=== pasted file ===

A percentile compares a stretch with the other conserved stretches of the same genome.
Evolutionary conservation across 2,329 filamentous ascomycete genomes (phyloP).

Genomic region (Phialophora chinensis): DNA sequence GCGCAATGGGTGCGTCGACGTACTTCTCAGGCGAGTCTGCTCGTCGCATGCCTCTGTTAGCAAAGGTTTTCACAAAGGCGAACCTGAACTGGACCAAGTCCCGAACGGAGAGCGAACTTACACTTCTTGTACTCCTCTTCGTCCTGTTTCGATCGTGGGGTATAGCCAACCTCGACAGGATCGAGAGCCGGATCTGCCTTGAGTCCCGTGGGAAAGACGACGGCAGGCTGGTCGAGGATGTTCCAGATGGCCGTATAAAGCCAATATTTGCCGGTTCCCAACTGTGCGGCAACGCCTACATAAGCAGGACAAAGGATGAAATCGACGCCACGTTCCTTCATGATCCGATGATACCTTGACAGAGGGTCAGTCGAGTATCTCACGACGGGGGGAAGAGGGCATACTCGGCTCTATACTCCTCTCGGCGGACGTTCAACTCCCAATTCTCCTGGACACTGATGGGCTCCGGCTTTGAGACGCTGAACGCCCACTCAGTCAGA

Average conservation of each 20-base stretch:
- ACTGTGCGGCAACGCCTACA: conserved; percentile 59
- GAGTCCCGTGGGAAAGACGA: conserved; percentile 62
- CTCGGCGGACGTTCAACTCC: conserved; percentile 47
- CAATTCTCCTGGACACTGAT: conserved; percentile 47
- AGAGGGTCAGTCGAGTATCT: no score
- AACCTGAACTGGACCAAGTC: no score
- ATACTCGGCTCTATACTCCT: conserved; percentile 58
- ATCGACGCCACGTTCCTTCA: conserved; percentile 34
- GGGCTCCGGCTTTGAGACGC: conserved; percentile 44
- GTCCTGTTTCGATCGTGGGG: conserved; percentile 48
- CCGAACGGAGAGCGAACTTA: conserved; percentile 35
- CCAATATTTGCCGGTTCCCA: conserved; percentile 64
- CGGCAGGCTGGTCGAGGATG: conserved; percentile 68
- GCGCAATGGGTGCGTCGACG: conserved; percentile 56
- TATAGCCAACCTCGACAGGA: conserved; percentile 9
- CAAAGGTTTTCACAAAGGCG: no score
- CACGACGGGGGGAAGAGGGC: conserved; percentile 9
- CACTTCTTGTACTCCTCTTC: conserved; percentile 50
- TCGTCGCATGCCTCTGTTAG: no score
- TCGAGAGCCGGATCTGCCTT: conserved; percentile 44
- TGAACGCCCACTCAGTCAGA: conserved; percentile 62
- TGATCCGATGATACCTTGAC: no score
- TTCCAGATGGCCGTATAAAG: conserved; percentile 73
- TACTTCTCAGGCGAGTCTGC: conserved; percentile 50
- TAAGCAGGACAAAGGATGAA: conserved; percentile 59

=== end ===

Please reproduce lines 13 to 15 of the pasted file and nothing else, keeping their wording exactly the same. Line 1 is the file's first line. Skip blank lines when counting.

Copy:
- GGGCTCCGGCTTTGAGACGC: conserved; percentile 44
- GTCCTGTTTCGATCGTGGGG: conserved; percentile 48
- CCGAACGGAGAGCGAACTTA: conserved; percentile 35